Paris, May 17th, 2011 – Next week, Nicolas Sarkozy will be convening the “eG8 forum”, just two days ahead of a G8 summit that will focus on Internet policy. Disguised as a pseudo-consultative process, this staged show could mask the actual will of governments to increase state control over the Internet. Beyond the smokescreen of the “forum”, citizens must hold world leaders accountable for their actions, and denounce the numerous ongoing attempts at undermining our freedoms online.
La Quadrature du Net, along with several artist and citizen organizations, calls on everyone to participate in creative action at http://g8internet.com.
One of the biggest advertising agencies in the world, Publicis, has been appointed by Nicolas Sarkozy to organize the “eG8 forum”, which will gather an impressive cast of business actors to discuss the future of the Internet economy. In fact, Sarkozy has stated for months his intention to use his presidency of the G8 to impose his concept of a “civilized Internet”.
This notion, borrowed from the Chinese government, is in line with Sarkozy’s record on Internet policy1In France, Sarkozy has already imposed the cutoff of citizens from the Internet, and censorship of online content. His Minister for the Digital Economy has called for banning WikiLeaks hosting on the French territory, because it didn’t fit within this notion of a “civilized Internet”.. Last year on the international stage, Sarkozy also tried to impose the idea of nation-state control over the network’s architecture, playing down the importance of the Internet for freedom of communication and democracy worldwide2See http://www.laquadrature.net/en/sarkozy-exports-repressive-internet.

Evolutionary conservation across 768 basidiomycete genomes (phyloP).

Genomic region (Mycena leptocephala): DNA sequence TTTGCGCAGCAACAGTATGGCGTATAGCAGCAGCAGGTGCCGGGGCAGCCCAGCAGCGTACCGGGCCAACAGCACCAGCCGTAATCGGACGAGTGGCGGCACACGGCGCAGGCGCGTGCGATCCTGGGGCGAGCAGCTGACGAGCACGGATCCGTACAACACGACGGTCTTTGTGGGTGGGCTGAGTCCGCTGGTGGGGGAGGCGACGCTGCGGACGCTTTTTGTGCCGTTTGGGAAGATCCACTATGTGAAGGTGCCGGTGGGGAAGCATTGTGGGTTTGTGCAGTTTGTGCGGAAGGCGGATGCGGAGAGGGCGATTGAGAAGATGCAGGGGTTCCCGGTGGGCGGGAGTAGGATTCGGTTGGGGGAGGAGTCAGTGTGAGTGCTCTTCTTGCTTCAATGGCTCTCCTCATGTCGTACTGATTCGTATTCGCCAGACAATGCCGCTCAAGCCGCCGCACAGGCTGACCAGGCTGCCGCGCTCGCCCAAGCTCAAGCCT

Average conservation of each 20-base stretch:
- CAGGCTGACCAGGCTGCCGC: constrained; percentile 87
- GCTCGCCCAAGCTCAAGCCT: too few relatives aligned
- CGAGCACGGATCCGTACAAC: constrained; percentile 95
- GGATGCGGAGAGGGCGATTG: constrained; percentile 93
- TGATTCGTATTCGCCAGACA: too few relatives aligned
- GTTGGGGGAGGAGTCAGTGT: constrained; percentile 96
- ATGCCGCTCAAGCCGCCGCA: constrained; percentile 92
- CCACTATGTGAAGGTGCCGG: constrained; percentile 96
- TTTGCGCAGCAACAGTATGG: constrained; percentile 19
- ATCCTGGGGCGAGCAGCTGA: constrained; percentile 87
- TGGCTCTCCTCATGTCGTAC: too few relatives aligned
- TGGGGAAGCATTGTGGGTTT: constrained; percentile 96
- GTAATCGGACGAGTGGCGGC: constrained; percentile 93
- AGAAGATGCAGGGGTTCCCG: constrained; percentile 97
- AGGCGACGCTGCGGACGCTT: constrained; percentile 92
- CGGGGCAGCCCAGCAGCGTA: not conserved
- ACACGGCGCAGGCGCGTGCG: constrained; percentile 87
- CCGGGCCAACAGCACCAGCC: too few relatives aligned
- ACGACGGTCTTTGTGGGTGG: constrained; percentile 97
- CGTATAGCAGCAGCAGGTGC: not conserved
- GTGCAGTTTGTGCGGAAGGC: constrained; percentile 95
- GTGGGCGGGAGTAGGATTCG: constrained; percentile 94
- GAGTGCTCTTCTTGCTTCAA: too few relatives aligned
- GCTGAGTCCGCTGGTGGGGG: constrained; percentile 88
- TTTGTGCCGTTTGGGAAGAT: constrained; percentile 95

Recent events worldwide suggest that such an approach is gaining momentum internationally. The Internet black-out in Egypt, the US government’s reaction to WikiLeaks3See http://www.laquadrature.net/en/wikileaks-and-the-control-of-the-internet, the ACTA agreement that will be signed during the G8, the adoption of website blocking mechanisms and talks about a “Virtual Schengen border”4See http://register.consilium.europa.eu/pdf/en/11/st07/st07181.en11.pdf, point 8 in Europe, or plans for “Internet Kill Switches” are some of the numerous examples of governments trying to take over the Internet and its governance5Other examples include the new version of the COICA bill and the seizure of domain names by the US, etc.. Citizens must react by holding their governments accountable and ensure that the Internet remains our most precious tool for improving societies.
“In spite of a harmless-sounding rhetoric, the ‘eG8 forum’ is a smokescreen to cover the increased control of governments over the Internet. It is a crucial moment in history when citizens have to mobilize to remain in control of an open and universal Internet. Attempts to turn the Net into a tool of repression and control must be opposed through every available mean of expression and creation.” concludes Jérémie Zimmermann, spokesperson for citizen advocacy group La Quadrature du Net.
|↑1||In France, Sarkozy has already imposed the cutoff of citizens from the Internet, and censorship of online content. His Minister for the Digital Economy has called for banning WikiLeaks hosting on the French territory, because it didn’t fit within this notion of a “civilized Internet”.|
|↑4||See http://register.consilium.europa.eu/pdf/en/11/st07/st07181.en11.pdf, point 8|
|↑5||Other examples include the new version of the COICA bill and the seizure of domain names by the US, etc.|